The Good Old Days of Cheap Gas Are Now

As the graph in my post below shows, gas prices today in real dollars are about the same as gas prices back in the 1930s and 1940s, a little higher than the 1950s, 1960s and 1970s; and significantly lower than the early 1980s.

Another measure of the affordability of gas prices over time is to calcualte the cost of 1,000 gallons of gas at the average retail price in a given year as a percent of the average disposable per-captia income in that same year. Because real gas prices have remained relatively flat over the last 80 years, but real incomes have increased by a factor of about 4X since 1929, the cost of gasoline as a percent of disposable income has decreased significantly over time (see graph above, click to enlarge).

Even though gas in the 1950s sold for about 25 cents a gallon, it was about twice as expensive as in 2006, measured in the percent of disposable income to buy 1000 gallons - about 16% in the 1950s vs. about 8% in 2006. Likewise, to buy 1000 gallons of gas in 1981 was almost twice expensive (14.1%) as 1000 gallons of gas in 2006 (8.1%), as a percent of income.

If you're old enough to feel nostalgic for the "good old days of cheap gas" in the 1950s or 1960s, forget about it! The good old days of chear gas are now!

The Failed War on Drugs

Watch a 3-part Penn & Teller show on "The Drug War."

"When you criminalize things that aren't real crimes, you still create real criminals."

Real Gas Prices, Big Oil and Big Government

From George Will's latest column On Rising Gas Prices, "They come with metronomic regularity, these media stories about "soaring" gasoline prices...

Today, as the price of a gallon of regular "soars" almost to where it was (measured in constant dollars) in 1982, the "news" is: "Drivers Offer a Collective Ho-Hum as Gasoline Prices Soar'' (The New York Times, last Friday). People are not changing their behavior because the real, inflation-adjusted cost of that behavior has not changed significantly.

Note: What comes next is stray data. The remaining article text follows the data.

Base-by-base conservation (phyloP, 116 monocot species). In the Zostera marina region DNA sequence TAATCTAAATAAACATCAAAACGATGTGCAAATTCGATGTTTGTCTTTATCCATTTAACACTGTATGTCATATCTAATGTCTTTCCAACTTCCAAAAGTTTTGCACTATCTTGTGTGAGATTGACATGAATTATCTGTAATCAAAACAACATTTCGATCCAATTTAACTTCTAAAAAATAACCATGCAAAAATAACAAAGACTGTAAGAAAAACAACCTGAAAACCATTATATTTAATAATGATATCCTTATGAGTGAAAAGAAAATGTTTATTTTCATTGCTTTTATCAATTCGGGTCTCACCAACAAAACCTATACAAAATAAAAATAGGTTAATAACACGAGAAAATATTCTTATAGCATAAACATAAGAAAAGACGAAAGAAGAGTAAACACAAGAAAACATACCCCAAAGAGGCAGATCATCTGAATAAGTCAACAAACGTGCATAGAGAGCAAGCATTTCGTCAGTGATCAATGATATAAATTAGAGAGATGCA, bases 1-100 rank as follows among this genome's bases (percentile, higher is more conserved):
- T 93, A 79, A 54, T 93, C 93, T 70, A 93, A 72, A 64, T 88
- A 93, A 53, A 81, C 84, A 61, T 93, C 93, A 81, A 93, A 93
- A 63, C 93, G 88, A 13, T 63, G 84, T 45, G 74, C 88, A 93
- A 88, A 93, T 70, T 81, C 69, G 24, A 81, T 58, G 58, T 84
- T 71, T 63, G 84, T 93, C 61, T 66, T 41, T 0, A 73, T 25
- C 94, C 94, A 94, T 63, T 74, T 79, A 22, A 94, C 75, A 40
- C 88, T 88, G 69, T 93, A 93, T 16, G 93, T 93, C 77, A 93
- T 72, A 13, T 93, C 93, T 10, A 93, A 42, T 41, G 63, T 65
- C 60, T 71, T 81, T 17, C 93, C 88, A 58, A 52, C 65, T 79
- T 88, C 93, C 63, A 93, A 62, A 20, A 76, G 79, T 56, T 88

MP: See the chart above of real, inflation-adjusted annual retail gas prices from 1919 to 2007. Gas prices today (2007 average of $2.50 per gallon) are still about 20% below the peak in 1981-1982, and below the gas prices of the 1920s (average of $2.72) and 1930s (average of $2.73).

Will also points out that: In the 20 years from 1987 to 2006, Exxon Mobil invested more ($279 billion) than it earned in profits ($266 billion).

Big Oil's profits are much smaller than Big Government's revenue from gasoline consumption. Oil companies make about 13 cents in profit on a gallon of gas. Government makes much more. The federal tax is 18.4 cents per gallon. Mrs. Clinton's New York collects 42.4 cents a gallon. Forty-nine states -- all but Alaska -- make more than the oil companies do on every gallon.

Wednesday, April 04, 2007

Interesting Fact of the Day II

From the menu posted at any Starbucks, it is possible to make 19,000 different coffee drinks.

Interesting Fact of the Day

When you are on the 6th floor of a building in New Delhi (population 14 million, not too far behind NYC's population of 19 million), you can look out a window and see for miles. Reason?